Cold and grey here today, but yesterday was sunny and windy…a good day to walk Johnny. He was ready to romp having spent prior day at the vet’s for his biennial teeth work. He lost one tiny tooth in the lower jaw. Pretty good as that was his first tooth since babyhood. He is now four years old.
Keep those teeth clean (Photo credit: KajS)
Dr. K removed two growths from Clare’s mouth. I approved the biopsy charge, so now we wait to discover they are benign. Doc K says the tumors look benign, but you can’t confirm by looking. Rather than worry, I decided to have her go ahead and send the growths to the lab. Clare is almost 8, her birthday is April 1. Max, our older dog began to have issues with the odd growth about this age, and he lived to 18, so we don’t anticipate any dramatic problem.
Clare’s mom Lakeside Dancer, and dad Corporal, are still alive, and of course older. Dancer is also Johnny’s grandmother, Johnny’s mom is Clare’s sister. Got that?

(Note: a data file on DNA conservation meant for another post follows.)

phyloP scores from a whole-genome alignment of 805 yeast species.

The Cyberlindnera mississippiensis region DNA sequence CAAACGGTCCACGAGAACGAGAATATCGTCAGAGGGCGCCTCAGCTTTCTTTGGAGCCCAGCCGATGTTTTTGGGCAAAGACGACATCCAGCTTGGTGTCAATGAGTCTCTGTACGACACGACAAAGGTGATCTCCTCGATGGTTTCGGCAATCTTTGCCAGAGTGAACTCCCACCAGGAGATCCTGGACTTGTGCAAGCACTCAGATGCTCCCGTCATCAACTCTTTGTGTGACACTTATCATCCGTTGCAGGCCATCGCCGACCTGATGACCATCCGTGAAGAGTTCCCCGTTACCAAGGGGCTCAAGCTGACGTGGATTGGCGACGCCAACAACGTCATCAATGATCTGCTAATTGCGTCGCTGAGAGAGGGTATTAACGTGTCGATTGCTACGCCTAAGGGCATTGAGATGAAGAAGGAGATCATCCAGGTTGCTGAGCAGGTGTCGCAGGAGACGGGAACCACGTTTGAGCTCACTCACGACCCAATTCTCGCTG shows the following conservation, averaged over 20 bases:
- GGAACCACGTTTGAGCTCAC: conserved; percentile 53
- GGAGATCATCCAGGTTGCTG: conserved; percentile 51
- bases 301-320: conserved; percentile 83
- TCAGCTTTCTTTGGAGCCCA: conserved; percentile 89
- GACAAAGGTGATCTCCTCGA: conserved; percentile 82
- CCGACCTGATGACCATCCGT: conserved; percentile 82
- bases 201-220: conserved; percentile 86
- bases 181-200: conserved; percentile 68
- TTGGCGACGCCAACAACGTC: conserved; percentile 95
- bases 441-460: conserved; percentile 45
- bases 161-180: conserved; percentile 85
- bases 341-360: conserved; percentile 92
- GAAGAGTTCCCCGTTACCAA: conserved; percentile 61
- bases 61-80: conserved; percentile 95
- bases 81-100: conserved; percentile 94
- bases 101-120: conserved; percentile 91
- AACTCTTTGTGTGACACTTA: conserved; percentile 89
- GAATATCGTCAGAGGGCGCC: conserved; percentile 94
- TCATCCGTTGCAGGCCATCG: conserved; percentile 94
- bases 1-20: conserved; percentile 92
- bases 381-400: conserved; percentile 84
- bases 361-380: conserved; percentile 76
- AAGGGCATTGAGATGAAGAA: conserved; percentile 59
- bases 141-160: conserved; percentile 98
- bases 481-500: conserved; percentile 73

David and I met all the dogs when we got Clare and Johnny. Although they are purebred, I have never registered them with the American Kennel Club, but Doc K says they look like ‘show dogs.’ She should know, as she works as a judge at dog shows.
Cavalier King Charles Spaniel (Photo credit: Wikipedia)
I don’t breed dogs, although my cousin Anke who lives in The Hague in the Netherlands does. She raises the King Charles Spaniels and travels all over Europe, particularly England and Germany, and sometimes America attending dog shows with her progeny. It might seem a fanciful occupation, but dog rasing is a serious business, and she loves it.
One of the gals I worked with said the fuss over dogs, cats and parrots is frivolous when there were so many people out of work, or making nothing paywise. I asked her if she understood the multiplier effect. The money spent on pets becomes income for other people.
For example, the fellow who grooms my dogs has been at it for 30 years. He is a high school graduate, with not much additional education, except dog grooming school years ago. The gal who raised Baby, my Senegal Parrot, married a police officer and is the mother of a special needs child which requires her presence at home. She earns her pin-money as she can with home projects. And so on, and so forth.
The money I spend on my animals goes to each of the people who services my dogs and parrots. And they in turn pay taxes.